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Benjamin Zack
Former Weber County evidence technician Candice Follum appears in Ogden's 2nd District Court on Tuesday, Sept. 25, 2018. Follum was charged with 40 counts related to allegedly consuming methamphetamine while working in the Weber County Sheriff's Office's evidence room.

SALT LAKE CITY — A former Weber County evidence technician charged with using meth that had been collected as part of dozens of criminal investigations may soon reach a plea deal with prosecutors.

The 48-year-old Candice Barbara Follum made her initial appearance on 20 counts of altering public records, a third-degree felony, and 20 counts of drug possession, a class A misdemeanor, in Ogden's 2nd District Court on Tuesday. Follum, of Ogden, did not enter a plea during her brief first appearance in court.

Prosecutors are negotiating a possible plea agreement with Follum's lawyer, said Branden Miles, chief criminal deputy attorney for Weber County. He declined to give details on the potential resolution. Follum's attorney, Kristopher Greenwood, did not immediately respond to a request for comment.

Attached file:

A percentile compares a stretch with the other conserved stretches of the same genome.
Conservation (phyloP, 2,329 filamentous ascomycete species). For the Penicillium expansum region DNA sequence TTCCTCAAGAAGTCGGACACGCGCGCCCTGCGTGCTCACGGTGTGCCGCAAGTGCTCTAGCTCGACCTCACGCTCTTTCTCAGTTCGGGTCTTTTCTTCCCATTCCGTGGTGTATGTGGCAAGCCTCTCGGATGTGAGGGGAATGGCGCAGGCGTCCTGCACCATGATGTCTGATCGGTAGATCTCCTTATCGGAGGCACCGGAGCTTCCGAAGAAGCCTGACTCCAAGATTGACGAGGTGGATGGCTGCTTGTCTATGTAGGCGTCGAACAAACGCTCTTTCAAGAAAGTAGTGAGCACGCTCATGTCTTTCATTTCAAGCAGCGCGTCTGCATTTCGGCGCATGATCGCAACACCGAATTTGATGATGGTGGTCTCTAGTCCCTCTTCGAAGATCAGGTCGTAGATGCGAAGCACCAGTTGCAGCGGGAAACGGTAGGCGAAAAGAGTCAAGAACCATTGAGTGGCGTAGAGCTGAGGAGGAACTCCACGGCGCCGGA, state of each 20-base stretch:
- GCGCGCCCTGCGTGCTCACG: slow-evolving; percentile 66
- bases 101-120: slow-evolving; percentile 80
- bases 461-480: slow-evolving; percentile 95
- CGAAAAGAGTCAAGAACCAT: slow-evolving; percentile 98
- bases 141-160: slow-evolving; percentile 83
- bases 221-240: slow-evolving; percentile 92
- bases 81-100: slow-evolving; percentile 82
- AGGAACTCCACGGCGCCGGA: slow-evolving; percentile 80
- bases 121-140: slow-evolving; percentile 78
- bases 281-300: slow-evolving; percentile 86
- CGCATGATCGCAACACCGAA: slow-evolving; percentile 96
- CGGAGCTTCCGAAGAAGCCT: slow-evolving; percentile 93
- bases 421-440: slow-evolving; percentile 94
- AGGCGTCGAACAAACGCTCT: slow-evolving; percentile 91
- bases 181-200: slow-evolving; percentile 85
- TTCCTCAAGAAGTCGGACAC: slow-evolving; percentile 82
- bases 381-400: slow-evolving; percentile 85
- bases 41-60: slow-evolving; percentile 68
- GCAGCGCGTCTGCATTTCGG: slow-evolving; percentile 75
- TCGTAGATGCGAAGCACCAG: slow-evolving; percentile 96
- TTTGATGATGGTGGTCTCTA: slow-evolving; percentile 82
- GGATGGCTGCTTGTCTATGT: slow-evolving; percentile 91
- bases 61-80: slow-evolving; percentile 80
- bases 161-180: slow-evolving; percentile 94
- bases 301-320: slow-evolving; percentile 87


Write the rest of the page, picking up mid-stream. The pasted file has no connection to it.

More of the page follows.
An internal Weber County Sheriff's Office investigation began last December when Follum's colleagues suspected she was on drugs at work. She was suspended and later fired after giving a written statement admitting she took meth from 15 to 20 cases, though prosecutors now believe 60 cases were affected.

"Multiple criminal cases were dismissed as a result of evidence related issues," a report on the investigation stated.

Follum told investigators in the Weber County Attorney's Office she had become addicted while working there and stole drugs from evidence over a three-year period, eating it every other day and only using the drug while at work, charges state.

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In May, the sheriff's office released a report finding her supervisor at the time, the then-Lt. Kevin Burns, failed to report concerns. Burns, who later was promoted and retired earlier this year, said he actually did try to address the issues but was made a scapegoat.

Follum's colleagues filed complaints, her performance declined, and she failed to send sexual assault kits and other evidence to the State Crime Lab, among other problems, according to the report.

Follum is due back in court Oct. 23.